• Defensive minded players in general, especially with regards to the two blocks of three.


  • Defensive-minded, but potentially dangerous on the counter-attack
  • Two banks of three can provide balance, cover, rigidness and organization when defending.
  • Allows for compactness in defending and shuts down space both in the middle and out wide.


  • Offers very little in attack unless attacking shape changes.
  • Overly reliant on the number 10 to stay central and get on the ball as much as possible. If they come wide, a massive hole is left in the middle.
  • Becomes very easy for the wide midfielders to crowd on top of the fullbacks, essentially leading to two players playing the same position.

2-4-2 Diamond

2-4-2 Diamond 9v9

If your team lacks natural wide players, the 2-4-2 Diamond may be the route to go down. Although it offers very little width, everything can go through central areas and hypothetically, the space on the 9v9 field should already be low enough that this might not be too big of an issue. A similar lack of width can occur in many 9v9 formations and like the 3-2-3, the right and left central midfielders may be crucial in covering that potential gap. What it lacks in width, it certainly makes up for in attacking prowess. Two strikers, an attacking midfielder and two other central midfielders should be enough to fuel a flamboyant attack. This also is a relatively unused formation, so you may be able to surprise some teams with a rigid and organized structure and get in behind in fairly unique ways.


  • 4-4-2 Diamond
  • 3-1-4-2 / 3-5-2


  • Positionally sound central midfielders or ones who are at least mobile and capable of covering a lot of ground, shifting both horizontally and vertically.
  • Attacking midfielder (number 10) who can control the game, but also balance the positioning of the defensive midfield.
  • Lack of wide players, otherwise why not play a more traditional 2-4-2?


  • Attacking midfielder can stop the other team’s pivot from playing out from the back.
  • Loads of cover in central areas, even if centre-mid’s get caught wide.
  • Diamonds in central areas for keeping possession and creating chances.
  • Could be suited to either a possession-based or direct (long-ball) approach, as higher up the field lies three potential attacking options at all times.
  • Many teams will be unprepared to know how to defend against this formation.


  • Lack of natural cover in wide areas.
  • Central midfielders required to cover a lot of ground, particularly in shifting horizontally to cover the wide areas.
  • May be too tactically complex for youth players to understand.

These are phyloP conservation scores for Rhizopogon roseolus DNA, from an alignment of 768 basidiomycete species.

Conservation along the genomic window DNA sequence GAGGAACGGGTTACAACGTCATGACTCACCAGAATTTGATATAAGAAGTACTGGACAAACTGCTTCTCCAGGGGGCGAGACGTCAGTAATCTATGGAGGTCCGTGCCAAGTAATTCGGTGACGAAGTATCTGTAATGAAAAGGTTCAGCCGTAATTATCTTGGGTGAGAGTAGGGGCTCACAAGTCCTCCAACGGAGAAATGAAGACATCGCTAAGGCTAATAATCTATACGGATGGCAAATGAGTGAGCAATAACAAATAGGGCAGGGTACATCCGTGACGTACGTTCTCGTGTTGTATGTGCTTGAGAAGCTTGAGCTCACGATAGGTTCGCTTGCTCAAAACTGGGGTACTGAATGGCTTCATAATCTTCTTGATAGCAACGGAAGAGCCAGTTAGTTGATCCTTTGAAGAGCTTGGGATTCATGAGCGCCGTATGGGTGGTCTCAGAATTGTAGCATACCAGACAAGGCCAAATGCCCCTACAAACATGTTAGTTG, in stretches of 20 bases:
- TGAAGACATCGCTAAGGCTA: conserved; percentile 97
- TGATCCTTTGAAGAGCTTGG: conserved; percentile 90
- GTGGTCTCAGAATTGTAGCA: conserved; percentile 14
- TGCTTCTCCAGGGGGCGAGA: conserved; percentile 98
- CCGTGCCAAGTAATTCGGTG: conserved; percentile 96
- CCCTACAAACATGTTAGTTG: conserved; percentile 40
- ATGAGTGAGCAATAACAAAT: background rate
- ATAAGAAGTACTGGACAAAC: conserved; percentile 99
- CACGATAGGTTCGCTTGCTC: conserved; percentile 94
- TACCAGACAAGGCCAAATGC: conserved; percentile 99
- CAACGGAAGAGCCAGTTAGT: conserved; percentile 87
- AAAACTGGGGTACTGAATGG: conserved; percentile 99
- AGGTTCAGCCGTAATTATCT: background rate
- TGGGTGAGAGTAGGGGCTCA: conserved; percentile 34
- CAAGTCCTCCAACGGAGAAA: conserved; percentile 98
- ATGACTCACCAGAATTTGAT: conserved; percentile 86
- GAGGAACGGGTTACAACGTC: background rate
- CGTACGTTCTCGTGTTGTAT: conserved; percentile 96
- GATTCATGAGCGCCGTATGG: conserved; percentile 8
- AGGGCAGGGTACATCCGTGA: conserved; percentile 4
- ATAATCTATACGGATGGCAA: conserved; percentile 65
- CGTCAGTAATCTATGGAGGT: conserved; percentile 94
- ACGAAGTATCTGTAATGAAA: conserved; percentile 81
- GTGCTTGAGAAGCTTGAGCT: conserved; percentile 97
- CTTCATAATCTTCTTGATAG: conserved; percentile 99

4-2-2 Formation 9v9

Back four systems are used in the 9v9 game more often than someone new to the 9v9 scene might expect. The 4-3-1 is undoubtedly one of the most popular formations at the 9v9 level, but teams looking for a different approach to four at the back might look to the less common 4-2-2. With two centre backs, two central midfielders and two strikers, the middle of the field should be pretty much covered. Meanwhile each of these positional pairs can work together to cover the wide areas if needed. The fullbacks could also push high to create a 2-4-2 or 3-3-2 in attack. The 4-2-2 certainly offers a lot of positional fluidity and could in time become an increasingly popular option for teams looking to play with four at the back.


  • 4-4-2
  • 4-3-3
  • 5-3-2


  • Positionally sound central midfielders or ones who are at least mobile and capable of covering a lot of ground, shifting both horizontally and vertically.
  • Lack of wide players, otherwise why not push the fullbacks forward and play 2-4-2?
  • Defensive minded players, from back to front. Forwards will be required to do a lot of pressing to try and keep possession in the opposition’s end.
  • Fullbacks who understand how to time their runs forward and when to join the attack.


  • Plenty of cover in central areas.
  • Solid defensive base and cover.
  • More suited to a long-ball approach, but possession-based play could be introduced with the fluidity of the team shape in attack if fullbacks create a 2-4-2 or 3-3-2.


  • Lack of natural cover in wide areas.
  • Central midfielders required to cover a lot of ground, particularly in shifting horizontally to cover the wide areas.
  • If central midfielders get caught too wide, a massive hole will be left in the middle of the field.


9v9 soccer is one of the most interesting from a coaching perspective and usually comes at the height of learning processes for youth and children, as they begin to understand more complex, tactical subjects. This guide should provide coaches, managers and players with a brief understanding of some of the best 9v9 formations, that hadn’t already been discussed in Best Formations for 9v9.  Although a team’s personnel should always be taken into consideration before choosing a formation, these five formations should allow teams with a multitude of different options to play effective football all season long and chop and change their team depending on the situation, opposition or circumstance. Thanks for reading and be sure to follow The Mastermind Coaching
on Twitter @coachingtms for more updates and articles like this.  See you next time!

For part 1 of Best Formations for 9v9 go here.

For the best 11v11 formations go here.

For the best 7v7 formations go here.

If you enjoyed this article, be sure to check out our Coaching 9v9 Ebook!


4 thoughts on “Best Formations for 9v9 (Part 2)